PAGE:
Tell me something – do you enjoy watching the full credits at the end of movies? Do you know anyone who likes watching movie credits for 5+ minutes just for fun? Can you try to guess how many people around the world enjoy watching movie credits? Before Marvel started making movies 8 years ago, can you tell me how many times you went to the movies and actually sat through the entire end credits?
          I can guarantee the answer to all of these questions is NO/NO/ZERO/NONE. You know why? Because people do not enjoy watching movie credits. And yet now, millions of people sit through 7+ minutes of tortuous movie credits that they do not enjoy, just to get to that end credits scene. You know what its called when someone does something they do not enjoy doing? FORCED. Marvel fans are forced to sit through credits now. Unless you’re the only person in the world who actually enjoys the end credits, then the only word to describe it is “forced”. Marvel’s post-credit ritual for 8 years has now forced fans to sit through the credits of all their movies. There is no other word to describe it.
          I’m sorry if you don’t like feeling forced to do things you don’t enjoy, but that’s the hard truth. Marvel has forced you and millions of fans to do something that no one in the world has ever enjoyed doing for generations – to sit through ending movie credits. What am I missing here?

          • I mean, your opinions aren’t unreasonable, but you express them like a tool. And yes, I often sat through credits before marvel started making movies. Even now, if I did not feel like sitting through the credits, I would get up and leave. Nobody would even try to stop me.

          • Joey Wabi-Sabi

            Express them like a tool? Because I used a few caps to put extra emphasis on key words in my argument? Sorry if the caps scared you. At least my comments are easy to read and understand. I’m still trying to decipher your first reply. Your 1st and 3rd paragraphs went completely over my head lol.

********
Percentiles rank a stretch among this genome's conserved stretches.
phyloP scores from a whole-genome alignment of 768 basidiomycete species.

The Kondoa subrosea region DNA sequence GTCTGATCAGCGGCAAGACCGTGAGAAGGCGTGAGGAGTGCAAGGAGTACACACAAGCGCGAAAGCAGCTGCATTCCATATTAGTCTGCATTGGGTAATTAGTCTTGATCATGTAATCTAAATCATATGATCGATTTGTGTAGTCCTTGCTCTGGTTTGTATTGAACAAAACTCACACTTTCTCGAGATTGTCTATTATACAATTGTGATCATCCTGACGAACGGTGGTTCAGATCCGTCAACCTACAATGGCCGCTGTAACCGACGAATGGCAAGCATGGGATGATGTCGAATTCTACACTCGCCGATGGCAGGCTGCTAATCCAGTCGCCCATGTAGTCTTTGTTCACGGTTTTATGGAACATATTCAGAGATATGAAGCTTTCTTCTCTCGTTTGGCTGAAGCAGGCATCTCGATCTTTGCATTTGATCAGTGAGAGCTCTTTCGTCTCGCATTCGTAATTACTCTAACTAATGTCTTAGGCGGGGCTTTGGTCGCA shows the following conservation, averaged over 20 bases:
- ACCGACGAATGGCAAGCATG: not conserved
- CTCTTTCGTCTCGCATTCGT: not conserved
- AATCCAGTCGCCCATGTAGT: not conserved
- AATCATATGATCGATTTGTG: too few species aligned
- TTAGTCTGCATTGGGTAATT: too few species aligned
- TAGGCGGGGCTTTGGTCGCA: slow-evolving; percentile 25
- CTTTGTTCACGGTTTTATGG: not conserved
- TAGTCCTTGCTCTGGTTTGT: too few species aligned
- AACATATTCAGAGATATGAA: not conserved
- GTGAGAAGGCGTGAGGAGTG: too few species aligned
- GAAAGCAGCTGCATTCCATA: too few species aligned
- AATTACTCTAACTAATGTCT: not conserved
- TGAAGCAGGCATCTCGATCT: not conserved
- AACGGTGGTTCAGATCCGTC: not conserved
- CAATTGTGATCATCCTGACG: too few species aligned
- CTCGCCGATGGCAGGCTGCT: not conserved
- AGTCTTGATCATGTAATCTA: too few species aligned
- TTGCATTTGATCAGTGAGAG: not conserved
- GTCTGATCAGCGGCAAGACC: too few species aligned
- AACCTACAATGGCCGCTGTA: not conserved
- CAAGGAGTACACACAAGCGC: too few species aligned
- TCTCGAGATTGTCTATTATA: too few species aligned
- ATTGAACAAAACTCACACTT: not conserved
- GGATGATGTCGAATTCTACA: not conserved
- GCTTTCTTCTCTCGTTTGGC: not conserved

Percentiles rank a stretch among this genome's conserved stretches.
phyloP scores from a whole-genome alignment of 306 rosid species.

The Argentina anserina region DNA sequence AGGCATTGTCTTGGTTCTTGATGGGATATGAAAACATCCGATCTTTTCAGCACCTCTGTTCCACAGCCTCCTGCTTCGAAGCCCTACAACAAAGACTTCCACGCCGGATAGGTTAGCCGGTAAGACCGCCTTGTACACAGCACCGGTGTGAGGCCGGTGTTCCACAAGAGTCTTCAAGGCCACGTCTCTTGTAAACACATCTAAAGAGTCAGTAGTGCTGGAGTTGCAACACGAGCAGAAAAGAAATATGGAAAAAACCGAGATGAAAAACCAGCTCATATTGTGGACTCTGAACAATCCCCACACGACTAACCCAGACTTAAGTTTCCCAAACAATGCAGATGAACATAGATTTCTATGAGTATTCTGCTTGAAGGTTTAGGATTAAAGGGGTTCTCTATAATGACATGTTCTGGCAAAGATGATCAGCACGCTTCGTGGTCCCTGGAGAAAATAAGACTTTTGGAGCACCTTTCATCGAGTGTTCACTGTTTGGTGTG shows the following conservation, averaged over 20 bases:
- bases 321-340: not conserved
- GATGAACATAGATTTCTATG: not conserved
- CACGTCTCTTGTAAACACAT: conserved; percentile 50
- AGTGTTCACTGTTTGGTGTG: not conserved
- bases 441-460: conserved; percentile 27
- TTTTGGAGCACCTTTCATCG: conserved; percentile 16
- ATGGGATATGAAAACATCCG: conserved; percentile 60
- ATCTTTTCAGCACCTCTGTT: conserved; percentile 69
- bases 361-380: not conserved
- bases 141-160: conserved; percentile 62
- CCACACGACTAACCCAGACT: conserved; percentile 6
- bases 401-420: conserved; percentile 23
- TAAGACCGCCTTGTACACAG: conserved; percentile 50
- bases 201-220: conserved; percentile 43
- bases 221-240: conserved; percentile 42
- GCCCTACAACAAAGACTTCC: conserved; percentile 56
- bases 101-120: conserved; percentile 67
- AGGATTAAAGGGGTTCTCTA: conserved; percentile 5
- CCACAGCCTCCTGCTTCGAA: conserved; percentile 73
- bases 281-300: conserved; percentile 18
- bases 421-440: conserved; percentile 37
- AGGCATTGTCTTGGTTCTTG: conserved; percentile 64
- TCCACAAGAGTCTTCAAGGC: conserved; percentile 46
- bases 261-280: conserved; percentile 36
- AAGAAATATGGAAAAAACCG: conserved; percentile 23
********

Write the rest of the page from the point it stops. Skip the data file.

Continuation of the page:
And yeah, you could walk out of the theater early during the credits if you wanted to. But this article was specifically talking about people who DO sit through the credits. Watching credits is not enjoyable…so if you do sit through them, you are basically forcing yourself to sit through torturous endless credits in order to see that extra scene. That’s my point. I can’t think of any other word the author could have used.

          • I can try to use smaller words if you want, but that shouldn’t be necessary.

            There’s dozens of different ways he could have expressed the same idea. We could brainstorm them all day, but come on. This is already more effort than I felt like expending on the subject.

            Here’s a couple though:

            “Unlike Marvel movies, the DCEU movies have not had mid-credit scenes so far.”

            “Unlike Marvel movies, the DCEU movies haven’t featured bonus scenes during their credits – until now.”

          • Joey Wabi-Sabi

            Don’t flatter yourself. Nothing you’ve said on this site would qualify as big intelligent words. Your original reply just doesn’t make any sense. You said that because I used capital words that I
            “might also feel forced to do things while watching movies.” What does that even mean? What does caps have to do with feeling forced to do something? I assumed that was just a really really bad attempt at humor, so I ignored it. But now I’m curious. Can you explain the joke you were trying to say there?

            And while you’re at it, go ahead and explain that 3rd paragraph about “the few occasions that an actual piece of the film’s story got stuck in the credits”. This seems completely off topic to me and I’m not sure what you’re even referring to. You’re saying there are only a few movies where the post credit scene was relevant to the actual movie? I can name a bunch. But still, what does that even have to do with the word “force” being used in this article?

            So no, there’s no need to use smaller words with me. But you will need to learn how to start expressing your points a lot more clearer next time.

          • The credit scene continuing the plot of the actual movie is an actual legitimate criticism of the practice, and the author’s sentence implies a criticism.

            I’ve been writing professionally for many years, and I can express myself just fine. Sometimes the fault is with the reader, not the author. Not the case with this article, but whateva. 😛

  • flavortang

    More Squad sounds good to me!